New WHO data show high levels of antibiotic resistance worldwide

Photo of Marc Sprenger
Marc Sprenger

WHO released its first report from the agency’s new Global Antimicrobial Resistance Surveillance System, which revealed high levels of antibiotic resistance to common bacterial infections in both high- and low-income countries.

“The report confirms the serious situation of antibiotic resistance worldwide,” Marc Sprenger, MD, PhD, director of the WHO Antimicrobial Resistance Secretariat, said in a news release.

WHO launched the Global Antimicrobial Resistance Surveillance System (GLASS) in October 2015 to establish a standardized approach to collecting, analyzing and sharing data on antimicrobial resistance worldwide. GLASS specifically assesses drug resistance found in certain bacterial infections caused by Acinetobacter spp., Escherichia coli, Klebsiella pneumoniae, Neisseria gonorrhoeae, Salmonella spp., Shigella spp., Staphylococcus aureus and Streptococcus pneumoniae. It does not monitor drug-resistant Mycobacterium tuberculosis, malaria or HIV — all of which have their own drug resistance surveillance programs, the release said.

So far, 52 countries (25 high-income, 20 middle-income and seven low-income countries) have enrolled in GLASS. This first report contains information on antibiotic resistance levels provided by 22 countries.

“Surveillance is in its infancy, but it is vital to develop it if we are to anticipate and tackle one of the biggest threats to global public health,” GLASS coordinator Carmem Pessoa-Silva, MD, PhD, said in the release.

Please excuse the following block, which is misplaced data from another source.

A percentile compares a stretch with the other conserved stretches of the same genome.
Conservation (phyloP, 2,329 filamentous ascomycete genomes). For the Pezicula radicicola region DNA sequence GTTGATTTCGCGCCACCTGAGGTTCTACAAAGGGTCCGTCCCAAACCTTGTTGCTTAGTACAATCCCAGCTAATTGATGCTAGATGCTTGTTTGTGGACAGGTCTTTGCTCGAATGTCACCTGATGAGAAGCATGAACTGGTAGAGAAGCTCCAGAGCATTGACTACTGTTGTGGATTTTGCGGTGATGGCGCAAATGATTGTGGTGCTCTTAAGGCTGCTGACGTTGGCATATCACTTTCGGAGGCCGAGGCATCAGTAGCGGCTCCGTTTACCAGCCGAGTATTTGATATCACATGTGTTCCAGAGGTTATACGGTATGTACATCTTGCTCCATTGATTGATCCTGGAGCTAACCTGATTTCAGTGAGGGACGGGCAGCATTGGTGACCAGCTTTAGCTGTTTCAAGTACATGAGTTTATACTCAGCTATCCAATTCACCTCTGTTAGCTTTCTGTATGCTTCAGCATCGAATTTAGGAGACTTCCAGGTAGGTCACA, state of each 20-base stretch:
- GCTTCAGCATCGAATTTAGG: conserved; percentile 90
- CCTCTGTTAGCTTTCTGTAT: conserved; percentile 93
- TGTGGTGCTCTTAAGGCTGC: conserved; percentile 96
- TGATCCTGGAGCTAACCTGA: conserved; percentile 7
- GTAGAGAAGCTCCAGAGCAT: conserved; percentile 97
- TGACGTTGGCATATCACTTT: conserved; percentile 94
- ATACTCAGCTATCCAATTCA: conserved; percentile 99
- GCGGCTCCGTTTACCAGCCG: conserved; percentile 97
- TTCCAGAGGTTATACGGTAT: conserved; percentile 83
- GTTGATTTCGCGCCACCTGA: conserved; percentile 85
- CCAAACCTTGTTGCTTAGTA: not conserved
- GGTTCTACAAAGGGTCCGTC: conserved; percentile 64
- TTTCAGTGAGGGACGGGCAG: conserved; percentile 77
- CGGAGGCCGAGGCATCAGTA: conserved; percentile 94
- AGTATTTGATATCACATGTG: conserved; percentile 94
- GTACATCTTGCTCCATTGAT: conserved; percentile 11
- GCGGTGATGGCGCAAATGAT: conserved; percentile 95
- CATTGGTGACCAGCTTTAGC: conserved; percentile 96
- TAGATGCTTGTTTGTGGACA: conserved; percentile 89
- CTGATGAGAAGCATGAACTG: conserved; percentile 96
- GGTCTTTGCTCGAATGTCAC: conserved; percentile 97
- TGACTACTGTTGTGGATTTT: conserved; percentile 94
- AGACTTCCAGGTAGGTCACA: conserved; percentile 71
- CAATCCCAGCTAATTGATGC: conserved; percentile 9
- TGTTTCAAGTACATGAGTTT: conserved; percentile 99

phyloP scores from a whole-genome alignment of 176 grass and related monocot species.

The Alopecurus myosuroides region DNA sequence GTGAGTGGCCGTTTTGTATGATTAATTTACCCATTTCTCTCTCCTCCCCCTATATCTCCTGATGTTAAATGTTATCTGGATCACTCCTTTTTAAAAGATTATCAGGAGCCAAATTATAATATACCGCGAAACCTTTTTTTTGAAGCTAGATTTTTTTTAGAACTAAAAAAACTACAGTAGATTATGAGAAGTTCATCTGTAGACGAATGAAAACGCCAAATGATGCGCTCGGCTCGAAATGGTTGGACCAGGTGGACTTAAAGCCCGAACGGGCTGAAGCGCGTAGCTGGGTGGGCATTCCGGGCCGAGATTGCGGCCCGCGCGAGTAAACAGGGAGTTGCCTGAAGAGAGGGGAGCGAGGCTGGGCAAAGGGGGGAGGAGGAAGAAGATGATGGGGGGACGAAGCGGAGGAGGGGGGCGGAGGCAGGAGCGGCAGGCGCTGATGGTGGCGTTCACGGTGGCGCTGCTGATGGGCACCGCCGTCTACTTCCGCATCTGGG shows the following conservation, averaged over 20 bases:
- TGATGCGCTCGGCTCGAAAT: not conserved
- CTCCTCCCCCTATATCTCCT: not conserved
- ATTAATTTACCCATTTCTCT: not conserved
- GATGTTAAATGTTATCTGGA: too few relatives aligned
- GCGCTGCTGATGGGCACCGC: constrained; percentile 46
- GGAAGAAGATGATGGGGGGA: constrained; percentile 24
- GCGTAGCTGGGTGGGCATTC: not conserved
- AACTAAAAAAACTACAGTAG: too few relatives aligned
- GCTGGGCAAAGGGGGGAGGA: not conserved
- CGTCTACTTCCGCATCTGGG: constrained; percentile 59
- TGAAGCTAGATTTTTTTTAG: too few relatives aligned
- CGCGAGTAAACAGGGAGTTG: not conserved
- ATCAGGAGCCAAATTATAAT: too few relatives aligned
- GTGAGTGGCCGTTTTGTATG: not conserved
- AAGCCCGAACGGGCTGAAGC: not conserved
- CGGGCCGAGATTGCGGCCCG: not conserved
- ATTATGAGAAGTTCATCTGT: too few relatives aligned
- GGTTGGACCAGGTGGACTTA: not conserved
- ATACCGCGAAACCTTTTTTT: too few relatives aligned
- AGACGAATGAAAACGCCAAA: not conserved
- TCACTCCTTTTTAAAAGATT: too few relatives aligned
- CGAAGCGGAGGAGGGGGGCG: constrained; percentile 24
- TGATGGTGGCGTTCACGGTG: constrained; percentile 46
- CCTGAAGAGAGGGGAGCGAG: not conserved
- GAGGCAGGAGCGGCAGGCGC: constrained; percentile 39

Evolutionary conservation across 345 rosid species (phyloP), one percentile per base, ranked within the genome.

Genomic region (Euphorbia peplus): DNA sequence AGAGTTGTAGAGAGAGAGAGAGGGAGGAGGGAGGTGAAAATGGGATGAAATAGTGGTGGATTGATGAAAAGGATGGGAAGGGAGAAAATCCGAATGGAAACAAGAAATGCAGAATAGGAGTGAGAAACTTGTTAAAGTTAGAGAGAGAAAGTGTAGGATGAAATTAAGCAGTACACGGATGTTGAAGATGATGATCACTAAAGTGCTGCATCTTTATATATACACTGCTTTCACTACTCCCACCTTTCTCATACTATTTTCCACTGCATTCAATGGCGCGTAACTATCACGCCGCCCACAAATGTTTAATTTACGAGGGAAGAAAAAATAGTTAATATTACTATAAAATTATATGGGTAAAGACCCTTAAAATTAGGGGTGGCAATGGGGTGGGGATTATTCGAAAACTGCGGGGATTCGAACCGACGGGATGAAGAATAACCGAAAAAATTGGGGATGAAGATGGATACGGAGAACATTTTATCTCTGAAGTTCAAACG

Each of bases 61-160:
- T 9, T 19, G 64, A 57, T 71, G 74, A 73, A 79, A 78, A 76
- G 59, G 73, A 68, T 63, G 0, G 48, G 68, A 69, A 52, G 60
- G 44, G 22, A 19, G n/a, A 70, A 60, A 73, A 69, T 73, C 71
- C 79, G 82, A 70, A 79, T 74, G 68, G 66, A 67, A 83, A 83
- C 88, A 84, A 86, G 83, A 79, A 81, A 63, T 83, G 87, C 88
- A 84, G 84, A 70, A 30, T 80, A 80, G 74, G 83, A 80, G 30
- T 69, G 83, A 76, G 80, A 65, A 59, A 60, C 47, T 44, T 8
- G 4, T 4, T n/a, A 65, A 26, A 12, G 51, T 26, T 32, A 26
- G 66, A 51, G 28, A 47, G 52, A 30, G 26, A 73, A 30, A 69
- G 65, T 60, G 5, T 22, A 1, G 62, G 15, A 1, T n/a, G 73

The data primarily focus on pathogens isolated from blood specimens, followed by urine, stool, cervical and urethral specimens. Among approximately 500,000 people with suspected bloodstream infections, the proportion of those whose bacteria were resistant to at least one frequently used antibiotic varied by country, ranging from 0% to 82%, according to the release. The most common antibiotic-resistant pathogens included E. coli, K. pneumoniae, S. aureus and S. pneumoniae, which were detected in 17 countries, followed by Salmonella spp., which was detected in 15 countries. Of note, the proportion of isolates with resistance to penicillin ranged from 0% to 51%. In addition, 8% to 65% of E. coli associated with urinary tract infections were resistant to ciprofloxacin.

“Some of the world’s most common — and potentially most dangerous — infections are proving drug resistant,” Sprenger said in the release. “And most worrying of all, pathogens don’t respect national borders. That’s why WHO is encouraging all countries to set up good surveillance systems for detecting drug resistance that can provide data to this global system.”

Reference:

WHO. Global antimicrobial resistance surveillance system (GLASS) report. http://www.who.int/glass/resources/publications/early-implementation-report/en/. Accessed January 29, 2018.

Disclosures: Pessoa-Silva coordinates GLASS at WHO, and Sprenger is director of the WHO Antimicrobial Resistance Secretariat.